Intern recruitment fair offers students ‘a foot in the door’

February 20, 2013

Stepping into your first internship or job can be a scary thing, especially if you’ve never participated in a formal interview.

The Texas A&M Health Science Center (TAMHSC) Irma Lerma Rangel College of Pharmacy wants to give first- and second-year doctoral students a better opportunity for advancement and progress at the Spring Intern Recruitment Fair on Feb. 25-26.

Retail and clinical pharmacy representatives will interview students from 2 to 4 p.m. on Monday and from 8 a.m. to 5 p.m. on Tuesday on the second floor of the Memorial Student Union Building on the Texas A&M University-Kingsville campus. Recruiters include CVS Caremark Corp., CHRISTUS Spohn Health System, H-E-B, The Kroger Co., Lifechek Drug, Target Corp., Wal-Mart Stores Inc. and Walgreen Co.

Mahmoud Sabawi, second-year pharmacy doctoral student, had a lot of trouble finding a job in Austin as a pharmacy technician.

“I was excited to hear about the internship fair because I did not have to travel to a bunch of pharmacies and talk to a number of managers; I get to speak to a representative for each company,” Sabawi said.

Steven L. Peterson, Ph.D., professor and associate dean for academic affairs, said the college arranges this fair to provide students the chance to apply and interview for summer internship positions.

“This gives our students an opportunity to experience community pharmacy,” he said. “We want students to receive a practical experience where they can reflect on the curriculum as they apply it.”

Third-year pharmacy doctoral student Sarah Shanks landed a summer internship from an interview at the fair. She said that unless a student is already working for a company or knows someone within the company, it is imperative for students to interview.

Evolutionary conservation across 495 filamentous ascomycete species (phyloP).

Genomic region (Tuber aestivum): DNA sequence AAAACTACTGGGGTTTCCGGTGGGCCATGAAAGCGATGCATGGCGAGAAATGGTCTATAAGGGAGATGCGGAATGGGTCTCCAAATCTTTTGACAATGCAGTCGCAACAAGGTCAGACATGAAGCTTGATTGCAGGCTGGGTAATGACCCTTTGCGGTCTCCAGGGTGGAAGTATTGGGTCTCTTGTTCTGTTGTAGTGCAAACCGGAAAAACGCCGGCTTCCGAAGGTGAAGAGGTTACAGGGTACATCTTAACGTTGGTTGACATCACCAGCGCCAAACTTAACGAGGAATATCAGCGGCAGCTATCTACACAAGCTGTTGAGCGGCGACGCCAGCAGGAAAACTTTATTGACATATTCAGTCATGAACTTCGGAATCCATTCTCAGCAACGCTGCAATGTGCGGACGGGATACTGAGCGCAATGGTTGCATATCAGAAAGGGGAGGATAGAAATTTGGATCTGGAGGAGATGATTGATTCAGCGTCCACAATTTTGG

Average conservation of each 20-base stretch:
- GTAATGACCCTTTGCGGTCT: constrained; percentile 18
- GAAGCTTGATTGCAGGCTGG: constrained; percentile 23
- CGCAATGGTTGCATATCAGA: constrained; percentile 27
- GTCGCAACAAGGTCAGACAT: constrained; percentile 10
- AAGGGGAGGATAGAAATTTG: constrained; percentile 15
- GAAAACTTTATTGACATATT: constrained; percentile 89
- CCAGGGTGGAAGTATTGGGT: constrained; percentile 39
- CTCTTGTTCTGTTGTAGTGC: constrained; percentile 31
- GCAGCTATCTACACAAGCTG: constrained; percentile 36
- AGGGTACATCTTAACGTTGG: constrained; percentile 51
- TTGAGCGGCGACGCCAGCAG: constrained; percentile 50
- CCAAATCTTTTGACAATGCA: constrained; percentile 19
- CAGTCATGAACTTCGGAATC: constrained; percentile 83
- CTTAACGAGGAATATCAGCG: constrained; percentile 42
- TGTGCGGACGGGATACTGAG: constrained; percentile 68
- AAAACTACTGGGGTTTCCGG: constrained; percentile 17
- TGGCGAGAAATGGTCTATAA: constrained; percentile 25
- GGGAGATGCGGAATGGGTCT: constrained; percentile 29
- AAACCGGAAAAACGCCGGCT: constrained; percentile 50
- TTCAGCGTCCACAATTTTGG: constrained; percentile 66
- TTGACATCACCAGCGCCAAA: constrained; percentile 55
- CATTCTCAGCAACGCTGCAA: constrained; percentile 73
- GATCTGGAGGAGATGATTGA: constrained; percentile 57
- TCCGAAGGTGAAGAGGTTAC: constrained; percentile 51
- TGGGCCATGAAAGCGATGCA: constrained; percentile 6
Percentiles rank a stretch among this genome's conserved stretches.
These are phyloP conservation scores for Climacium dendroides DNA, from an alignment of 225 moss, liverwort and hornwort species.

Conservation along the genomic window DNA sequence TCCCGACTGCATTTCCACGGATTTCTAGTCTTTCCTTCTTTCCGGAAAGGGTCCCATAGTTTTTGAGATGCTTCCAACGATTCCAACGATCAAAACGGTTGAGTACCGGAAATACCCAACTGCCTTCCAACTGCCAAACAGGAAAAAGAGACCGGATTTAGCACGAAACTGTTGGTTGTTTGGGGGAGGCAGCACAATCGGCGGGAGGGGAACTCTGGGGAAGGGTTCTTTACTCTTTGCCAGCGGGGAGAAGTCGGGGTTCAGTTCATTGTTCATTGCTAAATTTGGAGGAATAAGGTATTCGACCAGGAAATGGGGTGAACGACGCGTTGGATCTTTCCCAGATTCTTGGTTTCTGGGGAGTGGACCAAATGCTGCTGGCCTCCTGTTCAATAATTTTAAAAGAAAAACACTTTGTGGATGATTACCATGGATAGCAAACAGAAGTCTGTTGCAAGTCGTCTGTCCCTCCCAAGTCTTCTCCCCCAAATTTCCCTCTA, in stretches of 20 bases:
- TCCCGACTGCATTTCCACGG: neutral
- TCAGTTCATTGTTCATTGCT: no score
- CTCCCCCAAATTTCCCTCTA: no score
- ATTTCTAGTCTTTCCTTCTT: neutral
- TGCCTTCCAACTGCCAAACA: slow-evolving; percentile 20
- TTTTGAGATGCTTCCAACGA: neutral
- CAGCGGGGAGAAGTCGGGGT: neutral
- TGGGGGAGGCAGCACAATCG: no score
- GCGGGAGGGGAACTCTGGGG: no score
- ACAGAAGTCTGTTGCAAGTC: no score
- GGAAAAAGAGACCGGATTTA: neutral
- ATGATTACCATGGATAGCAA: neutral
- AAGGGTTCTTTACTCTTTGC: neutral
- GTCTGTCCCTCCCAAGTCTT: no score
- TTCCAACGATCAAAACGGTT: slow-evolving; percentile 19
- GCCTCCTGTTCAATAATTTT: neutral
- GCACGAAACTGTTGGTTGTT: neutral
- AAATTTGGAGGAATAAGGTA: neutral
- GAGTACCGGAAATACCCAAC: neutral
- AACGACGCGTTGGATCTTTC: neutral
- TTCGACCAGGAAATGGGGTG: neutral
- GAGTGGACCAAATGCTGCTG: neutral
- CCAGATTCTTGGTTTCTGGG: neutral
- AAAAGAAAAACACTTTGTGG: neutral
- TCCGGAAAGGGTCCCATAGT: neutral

Second-year pharmacy doctoral student Nicole Garza went into the recruitment fair feeling like she had somewhat of a disadvantage. “I did not have any prior connections in the pharmacy industry. I ended up with an internship with Wal-Mart and have been happily employed since then.”

Some pharmacy companies allow interviews outside the fair, but that is not always the case. Also, some companies are already assessing the students for future job placements.

Sabawi wanted to work in a hospital, and CHRISTUS Spohn Health System was one of the participants.

“I interviewed with almost every company, and I got two offers: one from CVS and one from CHRISTUS Spohn,” Sabawi said. “I honestly do not believe I would have had a summer job had it not been for the internship fair. I stayed with CHRISTUS Spohn, and now I work every other weekend.”

Even if students do not get a job offer, interviewing and people skills play a vital role in the pharmacy profession. “This is an amazing opportunity for students to connect with major companies and get their foot in the door,” Garza said. “My advice to students taking part in the internship fair is to learn and grow from this experience, it is a win-win situation.”

Students prepared for the fair during “A Day in the Life of an Intern” lunches in January and February, asking questions and listening to pharmacy preceptors and colleagues such as Shanks, who interned previous summers with retail pharmacies.

“It is never too early to make a good impression with the companies that a student will be interested in working for after graduation,” Shanks said. “So, even if a student is not planning on interviewing for a summer internship that year, the fair can be an important step in networking with the companies there.”

— Cheri Shipman

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